Tuesday, November 29

South Pacific – Alexandra Theatre, Birmingham

For a show 73 years old, “South Pacific” more than holds its own in the modern world. Its central premise, which is fleetingly mentioned in James A. Michener’s novel “Tales of the South Pacific” but given full-flight in the musical adaptation by those giants of Broadway, Rodgers and Hammerstein, is one of racism – a subject as pertinent today as in 1949. The cross-race romance is explored deftly and sensitively, and prejudices are challenged. But this is not a preaching show. This is slap-bang Broadway classic which ran for over five years on its initial run. So, expect some solid, stonking numbers – which we get in abundance.

Daniel Evans, newly appointed co-director of the RSC, helmed this ship into safe harbour when he was in charge in Chichester and he has re-shaped, re-imagined, re-invented the old warhorse into something fantastic, engaging and endearing for the 21st century. It really is a substantially robust piece of writing with a gold-star score and vibrant sense of theatrical storytelling. What could go wrong? Well, in this case – nothing. We open on a bare stage save for walls of corrugated iron which evolve and open to allow trucks and chunky set to arrive, rotate and revolve on Peter McKintosh’s thoroughly realised set. This coupled with Howard Harrison’s perfect lighting and a sound design by Paul Groothius which throughout seemed natural, unforced and wholly unamplified prove starting points which set the stage (literally and figuratively) for a perfect production.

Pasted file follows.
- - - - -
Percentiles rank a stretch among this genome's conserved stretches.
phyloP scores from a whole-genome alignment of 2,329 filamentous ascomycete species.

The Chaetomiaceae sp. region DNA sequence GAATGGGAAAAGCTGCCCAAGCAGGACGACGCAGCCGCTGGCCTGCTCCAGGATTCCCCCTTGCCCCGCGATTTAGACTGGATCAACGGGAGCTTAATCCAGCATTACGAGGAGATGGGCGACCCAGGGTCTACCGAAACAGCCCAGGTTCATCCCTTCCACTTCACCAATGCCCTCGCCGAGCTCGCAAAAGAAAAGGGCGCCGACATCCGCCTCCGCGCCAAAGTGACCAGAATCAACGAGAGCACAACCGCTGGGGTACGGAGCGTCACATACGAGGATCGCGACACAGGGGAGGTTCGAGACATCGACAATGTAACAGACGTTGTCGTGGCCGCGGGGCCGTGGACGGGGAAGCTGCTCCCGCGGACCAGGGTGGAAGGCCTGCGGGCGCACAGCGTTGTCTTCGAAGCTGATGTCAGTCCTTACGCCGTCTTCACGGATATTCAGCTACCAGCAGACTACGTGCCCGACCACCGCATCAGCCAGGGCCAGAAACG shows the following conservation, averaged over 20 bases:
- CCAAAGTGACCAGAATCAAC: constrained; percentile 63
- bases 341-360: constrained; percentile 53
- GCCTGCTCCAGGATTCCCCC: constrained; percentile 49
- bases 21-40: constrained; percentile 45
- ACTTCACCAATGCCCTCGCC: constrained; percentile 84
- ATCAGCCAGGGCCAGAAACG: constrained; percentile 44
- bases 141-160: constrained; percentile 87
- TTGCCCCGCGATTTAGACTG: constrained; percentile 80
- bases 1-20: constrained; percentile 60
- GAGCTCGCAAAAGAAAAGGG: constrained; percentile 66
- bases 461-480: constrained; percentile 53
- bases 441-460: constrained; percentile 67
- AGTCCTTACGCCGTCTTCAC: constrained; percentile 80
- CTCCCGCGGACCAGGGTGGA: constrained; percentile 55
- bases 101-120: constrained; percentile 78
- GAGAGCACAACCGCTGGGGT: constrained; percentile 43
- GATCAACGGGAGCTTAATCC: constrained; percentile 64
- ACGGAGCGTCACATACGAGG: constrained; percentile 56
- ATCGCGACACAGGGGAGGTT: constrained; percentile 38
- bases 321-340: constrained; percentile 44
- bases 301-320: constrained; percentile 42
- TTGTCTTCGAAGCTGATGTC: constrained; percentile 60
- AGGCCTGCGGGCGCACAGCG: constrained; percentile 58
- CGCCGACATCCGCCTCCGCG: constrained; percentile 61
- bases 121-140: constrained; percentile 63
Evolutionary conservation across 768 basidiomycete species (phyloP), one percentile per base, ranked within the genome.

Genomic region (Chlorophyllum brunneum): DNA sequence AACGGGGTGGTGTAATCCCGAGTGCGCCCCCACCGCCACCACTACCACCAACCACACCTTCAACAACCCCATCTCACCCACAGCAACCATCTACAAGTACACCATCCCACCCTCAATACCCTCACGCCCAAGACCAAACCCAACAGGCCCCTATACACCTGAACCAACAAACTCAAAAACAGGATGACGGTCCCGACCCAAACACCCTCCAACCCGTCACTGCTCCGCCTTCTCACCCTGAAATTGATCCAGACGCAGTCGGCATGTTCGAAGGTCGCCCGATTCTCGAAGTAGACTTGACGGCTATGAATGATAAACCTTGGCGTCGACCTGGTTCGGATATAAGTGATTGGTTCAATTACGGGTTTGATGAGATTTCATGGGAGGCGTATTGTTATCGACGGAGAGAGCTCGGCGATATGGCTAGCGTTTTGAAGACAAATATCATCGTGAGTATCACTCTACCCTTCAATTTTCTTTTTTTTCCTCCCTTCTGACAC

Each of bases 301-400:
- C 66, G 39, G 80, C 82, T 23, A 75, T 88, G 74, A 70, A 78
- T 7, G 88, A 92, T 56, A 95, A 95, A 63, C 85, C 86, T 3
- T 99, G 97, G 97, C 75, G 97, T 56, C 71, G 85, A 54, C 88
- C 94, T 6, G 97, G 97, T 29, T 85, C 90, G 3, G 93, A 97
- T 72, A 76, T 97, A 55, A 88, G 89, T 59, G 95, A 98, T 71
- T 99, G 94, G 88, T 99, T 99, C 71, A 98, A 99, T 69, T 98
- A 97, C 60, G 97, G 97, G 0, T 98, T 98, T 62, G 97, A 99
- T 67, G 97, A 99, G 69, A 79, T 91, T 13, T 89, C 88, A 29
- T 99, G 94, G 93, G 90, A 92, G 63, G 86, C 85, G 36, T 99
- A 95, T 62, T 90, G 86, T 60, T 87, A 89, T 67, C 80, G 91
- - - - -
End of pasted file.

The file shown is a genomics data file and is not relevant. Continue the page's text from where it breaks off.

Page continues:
Gina Beck (centre, as Nellie) & members of the company in Chichester Festival Theatre’s SOUTH PACIFIC © Johan Persson

Julian Ovenden and Gina Beck grasp hold of both lead characters and make them their own with a convincing and poignant relationship underscored with some beautifully controlled and restrained vocals. Rob Houchen provided a glorious rendition of “Younger Than Springtime” and Joanna Ampil, as Bloody Mary is comic and sinister in equal measure. Dougie McMeekin, as Luther Billis, leads a hearty fleet of hunky sailors who almost steal the show with “There Is Nothing Like A Dame” which is swiftly reclaimed by the female chorus singing, “I’m Gonna Wash That Man Right Outta My Hair.”

Every step of Ann Yee’s choreography was deployed with buoyant gusto and simple joy. It was compelling and endearing and entertaining with each segment, be it dramatic, comic or musical, given equal and balanced portions of stage time. It also resists modern directorial trends of underpinning everything with musical stings and tricks to hold our attention. This holds our attention and makes us want to see, know and hear more throughout.

A true icon of Broadway and titan of musical theatre which is not to be missed!

Playing until 1st October, https://www.atgtickets.com/shows/south-pacific/the-alexandra-theatre-birmingham/

Reviewer: Peter Kinnock

Reviewed: 27thSeptember 2022

North West End UK Rating: ★★★★★

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